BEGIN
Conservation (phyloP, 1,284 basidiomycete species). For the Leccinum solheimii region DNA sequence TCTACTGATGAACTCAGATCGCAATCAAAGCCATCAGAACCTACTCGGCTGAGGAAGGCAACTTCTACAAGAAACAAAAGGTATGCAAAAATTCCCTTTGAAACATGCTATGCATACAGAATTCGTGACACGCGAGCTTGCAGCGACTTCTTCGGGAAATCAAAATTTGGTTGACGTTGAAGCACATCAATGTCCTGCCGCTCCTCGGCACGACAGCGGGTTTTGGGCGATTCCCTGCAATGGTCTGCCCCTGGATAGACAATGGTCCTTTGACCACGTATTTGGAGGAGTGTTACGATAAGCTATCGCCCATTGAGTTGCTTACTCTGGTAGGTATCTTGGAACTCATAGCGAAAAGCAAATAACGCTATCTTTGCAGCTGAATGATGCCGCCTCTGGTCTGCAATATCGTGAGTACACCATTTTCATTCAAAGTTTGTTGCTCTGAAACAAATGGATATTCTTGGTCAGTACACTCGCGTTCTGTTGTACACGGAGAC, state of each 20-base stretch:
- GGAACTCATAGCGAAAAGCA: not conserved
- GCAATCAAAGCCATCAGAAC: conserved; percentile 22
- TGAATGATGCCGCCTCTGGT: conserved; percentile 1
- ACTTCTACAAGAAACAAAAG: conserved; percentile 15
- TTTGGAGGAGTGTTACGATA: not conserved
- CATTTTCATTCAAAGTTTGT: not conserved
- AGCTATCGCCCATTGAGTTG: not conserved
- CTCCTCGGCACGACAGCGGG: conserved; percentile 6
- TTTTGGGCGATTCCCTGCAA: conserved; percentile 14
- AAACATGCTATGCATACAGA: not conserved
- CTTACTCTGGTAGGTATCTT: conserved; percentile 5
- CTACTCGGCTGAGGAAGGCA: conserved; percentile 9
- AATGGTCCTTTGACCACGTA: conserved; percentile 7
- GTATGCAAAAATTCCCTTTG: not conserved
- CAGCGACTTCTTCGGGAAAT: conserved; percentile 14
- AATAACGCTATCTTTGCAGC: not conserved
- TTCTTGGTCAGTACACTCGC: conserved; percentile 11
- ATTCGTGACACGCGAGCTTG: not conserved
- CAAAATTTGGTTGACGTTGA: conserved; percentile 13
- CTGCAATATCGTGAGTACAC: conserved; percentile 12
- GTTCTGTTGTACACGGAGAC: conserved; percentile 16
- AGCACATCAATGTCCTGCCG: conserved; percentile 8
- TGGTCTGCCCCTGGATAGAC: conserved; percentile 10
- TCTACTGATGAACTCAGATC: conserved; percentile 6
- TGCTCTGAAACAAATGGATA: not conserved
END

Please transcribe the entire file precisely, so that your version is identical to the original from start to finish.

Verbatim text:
Conservation (phyloP, 1,284 basidiomycete species). For the Leccinum solheimii region DNA sequence TCTACTGATGAACTCAGATCGCAATCAAAGCCATCAGAACCTACTCGGCTGAGGAAGGCAACTTCTACAAGAAACAAAAGGTATGCAAAAATTCCCTTTGAAACATGCTATGCATACAGAATTCGTGACACGCGAGCTTGCAGCGACTTCTTCGGGAAATCAAAATTTGGTTGACGTTGAAGCACATCAATGTCCTGCCGCTCCTCGGCACGACAGCGGGTTTTGGGCGATTCCCTGCAATGGTCTGCCCCTGGATAGACAATGGTCCTTTGACCACGTATTTGGAGGAGTGTTACGATAAGCTATCGCCCATTGAGTTGCTTACTCTGGTAGGTATCTTGGAACTCATAGCGAAAAGCAAATAACGCTATCTTTGCAGCTGAATGATGCCGCCTCTGGTCTGCAATATCGTGAGTACACCATTTTCATTCAAAGTTTGTTGCTCTGAAACAAATGGATATTCTTGGTCAGTACACTCGCGTTCTGTTGTACACGGAGAC, state of each 20-base stretch:
- GGAACTCATAGCGAAAAGCA: not conserved
- GCAATCAAAGCCATCAGAAC: conserved; percentile 22
- TGAATGATGCCGCCTCTGGT: conserved; percentile 1
- ACTTCTACAAGAAACAAAAG: conserved; percentile 15
- TTTGGAGGAGTGTTACGATA: not conserved
- CATTTTCATTCAAAGTTTGT: not conserved
- AGCTATCGCCCATTGAGTTG: not conserved
- CTCCTCGGCACGACAGCGGG: conserved; percentile 6
- TTTTGGGCGATTCCCTGCAA: conserved; percentile 14
- AAACATGCTATGCATACAGA: not conserved
- CTTACTCTGGTAGGTATCTT: conserved; percentile 5
- CTACTCGGCTGAGGAAGGCA: conserved; percentile 9
- AATGGTCCTTTGACCACGTA: conserved; percentile 7
- GTATGCAAAAATTCCCTTTG: not conserved
- CAGCGACTTCTTCGGGAAAT: conserved; percentile 14
- AATAACGCTATCTTTGCAGC: not conserved
- TTCTTGGTCAGTACACTCGC: conserved; percentile 11
- ATTCGTGACACGCGAGCTTG: not conserved
- CAAAATTTGGTTGACGTTGA: conserved; percentile 13
- CTGCAATATCGTGAGTACAC: conserved; percentile 12
- GTTCTGTTGTACACGGAGAC: conserved; percentile 16
- AGCACATCAATGTCCTGCCG: conserved; percentile 8
- TGGTCTGCCCCTGGATAGAC: conserved; percentile 10
- TCTACTGATGAACTCAGATC: conserved; percentile 6
- TGCTCTGAAACAAATGGATA: not conserved